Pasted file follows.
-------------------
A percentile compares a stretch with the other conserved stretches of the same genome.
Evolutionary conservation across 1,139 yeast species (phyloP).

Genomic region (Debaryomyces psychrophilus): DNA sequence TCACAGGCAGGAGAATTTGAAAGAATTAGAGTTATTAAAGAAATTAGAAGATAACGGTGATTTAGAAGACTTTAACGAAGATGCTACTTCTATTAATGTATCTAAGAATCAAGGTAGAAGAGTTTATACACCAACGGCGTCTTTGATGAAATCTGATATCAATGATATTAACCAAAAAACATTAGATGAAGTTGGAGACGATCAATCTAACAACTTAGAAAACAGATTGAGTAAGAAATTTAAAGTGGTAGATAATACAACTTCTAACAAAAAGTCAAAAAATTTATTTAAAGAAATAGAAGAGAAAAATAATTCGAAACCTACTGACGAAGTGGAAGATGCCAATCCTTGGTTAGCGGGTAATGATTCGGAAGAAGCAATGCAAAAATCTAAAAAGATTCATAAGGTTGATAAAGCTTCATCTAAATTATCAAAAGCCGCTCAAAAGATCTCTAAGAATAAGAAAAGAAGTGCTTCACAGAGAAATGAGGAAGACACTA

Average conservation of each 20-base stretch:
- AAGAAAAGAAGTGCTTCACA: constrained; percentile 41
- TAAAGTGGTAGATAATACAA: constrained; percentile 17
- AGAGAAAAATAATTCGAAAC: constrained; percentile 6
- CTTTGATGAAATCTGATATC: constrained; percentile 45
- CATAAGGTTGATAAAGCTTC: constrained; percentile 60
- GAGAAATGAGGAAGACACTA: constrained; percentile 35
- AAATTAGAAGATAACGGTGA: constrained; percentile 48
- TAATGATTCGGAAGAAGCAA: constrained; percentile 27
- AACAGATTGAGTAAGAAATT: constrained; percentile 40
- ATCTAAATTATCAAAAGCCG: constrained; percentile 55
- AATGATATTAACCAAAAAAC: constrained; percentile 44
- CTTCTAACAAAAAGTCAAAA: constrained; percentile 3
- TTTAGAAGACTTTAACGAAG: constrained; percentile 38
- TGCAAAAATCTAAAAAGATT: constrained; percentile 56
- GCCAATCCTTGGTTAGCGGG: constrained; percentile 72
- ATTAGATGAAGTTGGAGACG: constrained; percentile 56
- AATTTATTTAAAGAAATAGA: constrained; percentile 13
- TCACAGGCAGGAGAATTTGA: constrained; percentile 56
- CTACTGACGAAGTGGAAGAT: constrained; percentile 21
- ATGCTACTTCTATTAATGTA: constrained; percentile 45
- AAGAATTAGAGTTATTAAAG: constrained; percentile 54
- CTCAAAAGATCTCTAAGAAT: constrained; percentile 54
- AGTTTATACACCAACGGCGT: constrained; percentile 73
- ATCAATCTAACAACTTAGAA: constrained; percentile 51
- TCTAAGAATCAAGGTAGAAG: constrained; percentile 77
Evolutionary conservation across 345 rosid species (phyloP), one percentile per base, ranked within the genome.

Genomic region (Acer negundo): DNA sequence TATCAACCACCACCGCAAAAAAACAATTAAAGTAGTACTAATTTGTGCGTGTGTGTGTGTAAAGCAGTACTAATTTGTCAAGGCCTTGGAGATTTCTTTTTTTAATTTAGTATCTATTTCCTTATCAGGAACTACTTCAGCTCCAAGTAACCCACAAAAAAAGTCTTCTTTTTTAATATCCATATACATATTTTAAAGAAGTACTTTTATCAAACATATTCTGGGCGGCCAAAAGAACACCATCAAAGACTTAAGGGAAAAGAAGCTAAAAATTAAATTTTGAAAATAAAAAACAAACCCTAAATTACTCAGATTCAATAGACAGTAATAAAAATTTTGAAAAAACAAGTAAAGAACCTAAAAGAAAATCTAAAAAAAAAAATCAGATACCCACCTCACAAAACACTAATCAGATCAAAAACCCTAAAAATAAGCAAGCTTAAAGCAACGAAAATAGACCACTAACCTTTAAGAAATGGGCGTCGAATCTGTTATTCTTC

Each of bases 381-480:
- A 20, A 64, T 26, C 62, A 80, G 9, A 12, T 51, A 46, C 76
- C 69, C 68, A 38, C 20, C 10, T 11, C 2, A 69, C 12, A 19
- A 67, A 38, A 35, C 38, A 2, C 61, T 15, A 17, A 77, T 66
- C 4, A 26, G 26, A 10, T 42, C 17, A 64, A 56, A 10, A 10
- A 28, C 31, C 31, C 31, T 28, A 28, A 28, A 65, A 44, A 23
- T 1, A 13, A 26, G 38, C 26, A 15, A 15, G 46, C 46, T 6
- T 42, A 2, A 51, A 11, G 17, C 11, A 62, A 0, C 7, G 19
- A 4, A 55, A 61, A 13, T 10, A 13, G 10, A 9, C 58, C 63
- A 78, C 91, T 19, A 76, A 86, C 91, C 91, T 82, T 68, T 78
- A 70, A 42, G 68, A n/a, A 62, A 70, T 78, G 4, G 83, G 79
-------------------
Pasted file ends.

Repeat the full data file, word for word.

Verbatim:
A percentile compares a stretch with the other conserved stretches of the same genome.
Evolutionary conservation across 1,139 yeast species (phyloP).

Genomic region (Debaryomyces psychrophilus): DNA sequence TCACAGGCAGGAGAATTTGAAAGAATTAGAGTTATTAAAGAAATTAGAAGATAACGGTGATTTAGAAGACTTTAACGAAGATGCTACTTCTATTAATGTATCTAAGAATCAAGGTAGAAGAGTTTATACACCAACGGCGTCTTTGATGAAATCTGATATCAATGATATTAACCAAAAAACATTAGATGAAGTTGGAGACGATCAATCTAACAACTTAGAAAACAGATTGAGTAAGAAATTTAAAGTGGTAGATAATACAACTTCTAACAAAAAGTCAAAAAATTTATTTAAAGAAATAGAAGAGAAAAATAATTCGAAACCTACTGACGAAGTGGAAGATGCCAATCCTTGGTTAGCGGGTAATGATTCGGAAGAAGCAATGCAAAAATCTAAAAAGATTCATAAGGTTGATAAAGCTTCATCTAAATTATCAAAAGCCGCTCAAAAGATCTCTAAGAATAAGAAAAGAAGTGCTTCACAGAGAAATGAGGAAGACACTA

Average conservation of each 20-base stretch:
- AAGAAAAGAAGTGCTTCACA: constrained; percentile 41
- TAAAGTGGTAGATAATACAA: constrained; percentile 17
- AGAGAAAAATAATTCGAAAC: constrained; percentile 6
- CTTTGATGAAATCTGATATC: constrained; percentile 45
- CATAAGGTTGATAAAGCTTC: constrained; percentile 60
- GAGAAATGAGGAAGACACTA: constrained; percentile 35
- AAATTAGAAGATAACGGTGA: constrained; percentile 48
- TAATGATTCGGAAGAAGCAA: constrained; percentile 27
- AACAGATTGAGTAAGAAATT: constrained; percentile 40
- ATCTAAATTATCAAAAGCCG: constrained; percentile 55
- AATGATATTAACCAAAAAAC: constrained; percentile 44
- CTTCTAACAAAAAGTCAAAA: constrained; percentile 3
- TTTAGAAGACTTTAACGAAG: constrained; percentile 38
- TGCAAAAATCTAAAAAGATT: constrained; percentile 56
- GCCAATCCTTGGTTAGCGGG: constrained; percentile 72
- ATTAGATGAAGTTGGAGACG: constrained; percentile 56
- AATTTATTTAAAGAAATAGA: constrained; percentile 13
- TCACAGGCAGGAGAATTTGA: constrained; percentile 56
- CTACTGACGAAGTGGAAGAT: constrained; percentile 21
- ATGCTACTTCTATTAATGTA: constrained; percentile 45
- AAGAATTAGAGTTATTAAAG: constrained; percentile 54
- CTCAAAAGATCTCTAAGAAT: constrained; percentile 54
- AGTTTATACACCAACGGCGT: constrained; percentile 73
- ATCAATCTAACAACTTAGAA: constrained; percentile 51
- TCTAAGAATCAAGGTAGAAG: constrained; percentile 77
Evolutionary conservation across 345 rosid species (phyloP), one percentile per base, ranked within the genome.

Genomic region (Acer negundo): DNA sequence TATCAACCACCACCGCAAAAAAACAATTAAAGTAGTACTAATTTGTGCGTGTGTGTGTGTAAAGCAGTACTAATTTGTCAAGGCCTTGGAGATTTCTTTTTTTAATTTAGTATCTATTTCCTTATCAGGAACTACTTCAGCTCCAAGTAACCCACAAAAAAAGTCTTCTTTTTTAATATCCATATACATATTTTAAAGAAGTACTTTTATCAAACATATTCTGGGCGGCCAAAAGAACACCATCAAAGACTTAAGGGAAAAGAAGCTAAAAATTAAATTTTGAAAATAAAAAACAAACCCTAAATTACTCAGATTCAATAGACAGTAATAAAAATTTTGAAAAAACAAGTAAAGAACCTAAAAGAAAATCTAAAAAAAAAAATCAGATACCCACCTCACAAAACACTAATCAGATCAAAAACCCTAAAAATAAGCAAGCTTAAAGCAACGAAAATAGACCACTAACCTTTAAGAAATGGGCGTCGAATCTGTTATTCTTC

Each of bases 381-480:
- A 20, A 64, T 26, C 62, A 80, G 9, A 12, T 51, A 46, C 76
- C 69, C 68, A 38, C 20, C 10, T 11, C 2, A 69, C 12, A 19
- A 67, A 38, A 35, C 38, A 2, C 61, T 15, A 17, A 77, T 66
- C 4, A 26, G 26, A 10, T 42, C 17, A 64, A 56, A 10, A 10
- A 28, C 31, C 31, C 31, T 28, A 28, A 28, A 65, A 44, A 23
- T 1, A 13, A 26, G 38, C 26, A 15, A 15, G 46, C 46, T 6
- T 42, A 2, A 51, A 11, G 17, C 11, A 62, A 0, C 7, G 19
- A 4, A 55, A 61, A 13, T 10, A 13, G 10, A 9, C 58, C 63
- A 78, C 91, T 19, A 76, A 86, C 91, C 91, T 82, T 68, T 78
- A 70, A 42, G 68, A n/a, A 62, A 70, T 78, G 4, G 83, G 79